August 7, 2013

August 7, 2013
The 10 Worst ATM PINs To Choose


Welcome to another day in my life. Today is Wednesday and we have almost made it through the middle of another work week. I hope you are having a beary safe and great week so far. It is another busy week for Dab the AIDS Bear and me.

In today's world, we have to be so much more careful than when I was young. One of the things we have to protect is our identity and our personal information. That includes your financial information.

Each year about 7 percent of Americans have their debit cards hacked or stolen and 10% fall victim to credit card fraud. The result is more than $5.5 billion in theft attributed to credit card fraud each year. One of the safeguards between would-be thieves and your bank account are four little numbers, a.k.a. your PIN. Choosing those numbers is of the utmost importance in protecting your assets, but, as it turns out, many Americans are using the same PINs, making them vulnerable to hacking.

A new study from DataGenetics, shows that credit and debit card thieves are able to successfully guess more than 25 percent of stolen card PINs within 20 attempts. Why are hackers able to crack a PIN in 20 guesses out of a possible 10,000 combinations? To answer that question, researchers combed the Internet for account numbers and PINs exposed by data breaches and studied the PIN numbers people chose. As it turns out, many people use numeric sequences like “1234″ or “1111″ as their PINs, which makes them vulnerable to hacking. Other popular choices for PINs include birth years, the same digit repeated four times and years made famous by a movie title such as 2012.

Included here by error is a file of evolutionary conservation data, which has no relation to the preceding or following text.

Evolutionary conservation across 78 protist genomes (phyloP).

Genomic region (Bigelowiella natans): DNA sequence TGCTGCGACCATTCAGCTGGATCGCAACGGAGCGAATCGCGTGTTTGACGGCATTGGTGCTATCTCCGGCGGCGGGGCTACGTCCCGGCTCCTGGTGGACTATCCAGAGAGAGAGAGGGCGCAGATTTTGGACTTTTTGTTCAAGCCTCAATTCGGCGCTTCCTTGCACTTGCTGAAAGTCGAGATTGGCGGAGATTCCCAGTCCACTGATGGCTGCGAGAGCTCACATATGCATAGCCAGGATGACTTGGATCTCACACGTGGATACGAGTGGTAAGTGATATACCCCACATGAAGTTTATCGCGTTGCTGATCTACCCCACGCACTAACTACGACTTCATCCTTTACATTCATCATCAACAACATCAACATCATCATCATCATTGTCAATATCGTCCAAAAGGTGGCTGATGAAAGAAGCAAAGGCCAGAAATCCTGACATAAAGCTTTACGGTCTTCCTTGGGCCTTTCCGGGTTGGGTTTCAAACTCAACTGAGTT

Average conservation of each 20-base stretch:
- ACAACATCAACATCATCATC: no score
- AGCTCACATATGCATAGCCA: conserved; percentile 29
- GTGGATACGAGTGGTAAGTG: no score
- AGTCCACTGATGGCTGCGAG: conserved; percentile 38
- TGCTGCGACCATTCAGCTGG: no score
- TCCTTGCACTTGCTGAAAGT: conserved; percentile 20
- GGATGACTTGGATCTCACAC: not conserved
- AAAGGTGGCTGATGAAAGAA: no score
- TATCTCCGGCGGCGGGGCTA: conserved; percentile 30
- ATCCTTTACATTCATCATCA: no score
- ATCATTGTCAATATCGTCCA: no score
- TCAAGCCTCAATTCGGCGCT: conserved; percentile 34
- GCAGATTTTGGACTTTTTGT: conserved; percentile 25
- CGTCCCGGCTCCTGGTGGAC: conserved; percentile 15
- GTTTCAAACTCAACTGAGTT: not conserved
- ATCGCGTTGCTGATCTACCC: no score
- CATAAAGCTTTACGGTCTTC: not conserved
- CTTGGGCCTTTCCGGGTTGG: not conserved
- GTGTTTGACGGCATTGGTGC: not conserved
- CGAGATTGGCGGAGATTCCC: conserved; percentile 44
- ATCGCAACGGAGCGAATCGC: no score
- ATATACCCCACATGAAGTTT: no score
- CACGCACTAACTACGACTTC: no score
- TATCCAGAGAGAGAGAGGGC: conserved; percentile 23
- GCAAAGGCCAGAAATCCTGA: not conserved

Here are the top 10 most-used PINs, according to the DataGenetics study. Because of their popularity, these PINs are, by default, also the least safe ones:

1234
1111
0000
1212
7777
1004
2000
4444
2222
6969

The best PINs are random numbers that have no special significance for the account holder. For what it’s worth, DataGenetics found that the least-used PIN is “8068,” although the number of people using that PIN should rise significantly since this study was published.

Hope this tip helps you keep your account safe from intruders and wishing you a beary safe and great Wednesday!

Until we meet again; here's wishing you health, hope, happiness and just enough.

big bear hug,



Daddy Dab